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Cleveland Mayor Frank Jackson says city looking at 'best use' plan for future of I-X Center

The I-X Center's closure was one of several topics that city officials discussed Thursday morning.

CLEVELAND — Cleveland Mayor Frank Jackson and other city leaders joined together for a virtual press conference Thursday morning in which they addressed a wide variety of topics.

NOTE: We are streaming the press conference live at the top of this story.

Here are highlights of what city leadership discussed...


Mayor Jackson on the future operation plan: “We cannot ensure that the I-X Center will continue to operate in the way in which it has been operating. What we can ensure is that we will do our due diligence to find out what is the highest and best use that is for the greatest benefit to the city of Cleveland.”

We streamed the entire press conference, which you can watch again below:

RELATED: End of an era: Cleveland's I-X Center to close at the end of this year due to pandemic

Mayor Jackson on if the county could be involved: “We don’t know. We own the building, and we will do whatever is best with that building that has the most positive impact on the city of Cleveland. What arrangements will be made for that is yet to be determined. Right now we’re looking at how do we handle the immediacy of the I-X Center not operating, and what are our options in which we have the best use of the building? How that is done and who we are in partnership with will be my decision.”

Chief of Regional Development Edward Rybka on impact: “The lost revenue that we gained from the annual lease payments that the I-X Center Corporation makes to the city, which is over $2 million a year, will be a financial burden that the airport needs to deal with. Obviously the loss of jobs. There are 75 jobs. Those employees will still be paid through Nov. 15, full payment with benefits. But once they lose their jobs there will be loss of payroll tax and income to the city of Cleveland.”

Rybka on lease option: “The I-X Center lease option, the current option, expires at the end of Aug. 2024. … As terms of the current lease, though, it’s still a lease that’s in effect with the city of Cleveland. There are options that we are looking at, but also recognizing that there’s probably a need for us to work to identify a future operator and tenant for that.”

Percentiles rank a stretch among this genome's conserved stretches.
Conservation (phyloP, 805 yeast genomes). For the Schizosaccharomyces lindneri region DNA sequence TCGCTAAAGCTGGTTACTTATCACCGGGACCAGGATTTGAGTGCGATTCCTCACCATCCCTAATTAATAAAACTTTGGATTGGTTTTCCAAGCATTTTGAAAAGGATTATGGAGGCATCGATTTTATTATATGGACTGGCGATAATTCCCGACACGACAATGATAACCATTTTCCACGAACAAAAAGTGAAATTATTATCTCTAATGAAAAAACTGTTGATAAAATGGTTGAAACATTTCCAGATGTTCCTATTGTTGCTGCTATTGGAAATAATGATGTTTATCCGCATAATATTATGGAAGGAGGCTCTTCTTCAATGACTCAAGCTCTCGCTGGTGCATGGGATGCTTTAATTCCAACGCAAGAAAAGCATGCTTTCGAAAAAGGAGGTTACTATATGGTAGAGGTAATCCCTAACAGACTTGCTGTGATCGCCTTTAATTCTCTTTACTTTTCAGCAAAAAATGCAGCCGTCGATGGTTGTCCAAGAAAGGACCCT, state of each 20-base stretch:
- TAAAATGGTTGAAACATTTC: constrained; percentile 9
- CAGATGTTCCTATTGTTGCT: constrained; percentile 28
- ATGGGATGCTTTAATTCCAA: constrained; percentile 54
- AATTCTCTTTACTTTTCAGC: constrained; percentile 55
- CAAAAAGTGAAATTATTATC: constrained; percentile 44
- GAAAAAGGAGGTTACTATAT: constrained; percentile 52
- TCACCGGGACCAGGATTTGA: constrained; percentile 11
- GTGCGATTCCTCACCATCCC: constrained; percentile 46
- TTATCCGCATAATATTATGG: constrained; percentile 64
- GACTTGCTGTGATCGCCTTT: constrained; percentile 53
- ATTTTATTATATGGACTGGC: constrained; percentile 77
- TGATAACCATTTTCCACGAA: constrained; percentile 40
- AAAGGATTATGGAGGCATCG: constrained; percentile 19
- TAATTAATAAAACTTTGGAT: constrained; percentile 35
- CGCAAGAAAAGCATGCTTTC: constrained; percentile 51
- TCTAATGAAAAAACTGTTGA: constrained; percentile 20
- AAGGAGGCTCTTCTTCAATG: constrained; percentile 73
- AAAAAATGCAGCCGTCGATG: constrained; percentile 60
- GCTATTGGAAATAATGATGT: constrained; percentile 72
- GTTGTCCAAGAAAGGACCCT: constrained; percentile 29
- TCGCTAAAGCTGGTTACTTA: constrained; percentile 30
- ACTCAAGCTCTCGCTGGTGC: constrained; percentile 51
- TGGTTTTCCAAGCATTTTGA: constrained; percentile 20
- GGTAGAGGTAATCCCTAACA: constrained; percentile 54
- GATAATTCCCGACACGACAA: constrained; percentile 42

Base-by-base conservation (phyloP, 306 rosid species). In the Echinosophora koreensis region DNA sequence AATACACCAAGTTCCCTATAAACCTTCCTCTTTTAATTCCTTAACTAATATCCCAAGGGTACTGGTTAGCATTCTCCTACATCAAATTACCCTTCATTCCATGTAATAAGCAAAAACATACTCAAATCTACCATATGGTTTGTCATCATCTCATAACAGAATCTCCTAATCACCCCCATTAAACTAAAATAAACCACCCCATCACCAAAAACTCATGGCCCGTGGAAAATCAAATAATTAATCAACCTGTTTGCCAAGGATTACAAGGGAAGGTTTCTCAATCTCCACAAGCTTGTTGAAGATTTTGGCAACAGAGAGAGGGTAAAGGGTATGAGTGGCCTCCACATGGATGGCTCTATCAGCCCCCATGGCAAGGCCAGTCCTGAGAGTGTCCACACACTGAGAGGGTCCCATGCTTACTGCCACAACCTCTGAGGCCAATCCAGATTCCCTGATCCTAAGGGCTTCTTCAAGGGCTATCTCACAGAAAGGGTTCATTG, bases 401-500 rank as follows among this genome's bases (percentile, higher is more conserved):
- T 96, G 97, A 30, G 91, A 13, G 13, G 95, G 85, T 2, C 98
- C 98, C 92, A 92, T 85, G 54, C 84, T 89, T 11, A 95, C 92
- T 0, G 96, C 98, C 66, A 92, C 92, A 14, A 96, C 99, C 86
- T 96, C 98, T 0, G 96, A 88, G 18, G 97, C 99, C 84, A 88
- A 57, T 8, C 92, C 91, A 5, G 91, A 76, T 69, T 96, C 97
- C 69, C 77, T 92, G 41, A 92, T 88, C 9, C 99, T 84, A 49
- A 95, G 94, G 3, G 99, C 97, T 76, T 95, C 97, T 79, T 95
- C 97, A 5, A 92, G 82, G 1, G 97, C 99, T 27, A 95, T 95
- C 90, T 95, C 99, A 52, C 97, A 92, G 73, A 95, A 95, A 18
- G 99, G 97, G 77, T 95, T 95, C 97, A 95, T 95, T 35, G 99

The city released the following statement about the I-X Center on Wednesday:

The City of Cleveland thanks Ray Park for his many years managing the I-X Center. The I-X Center has been visited by many who have enjoyed the consumer shows and the exposition events. The City recognizes the challenge operating an exposition facility in an industry that has been severely impacted by the Covid-19 pandemic. The City’s Department of Port Control leases the I-X Center property to the I-X Center Corp. The City of Cleveland will be reviewing options relative to the future uses for the 2 million square foot building.


Mayor Jackson on Cleveland being designated the poorest big city in America after new data was released from the U.S. Census Bureau's American Community Survey: “Poverty is an ongoing situation. I could imagine if you talked about this 100 years ago or 200 years ago, you’d be asking the same question around poverty. The real issue is about how do we ensure that everybody can participate in the quality of life and the prosperity that we create. If we have policies, or we have institutional behavior in place that restricts people from being able to participate in that prosperity and quality of life, you’re going to have poverty. So that is why institutionalized things such as inequities, disparities and racism are major issues that we have to address if we want to eliminate poverty, crime and other kind of negative things that are going on socially in the United States and Cleveland in particular.”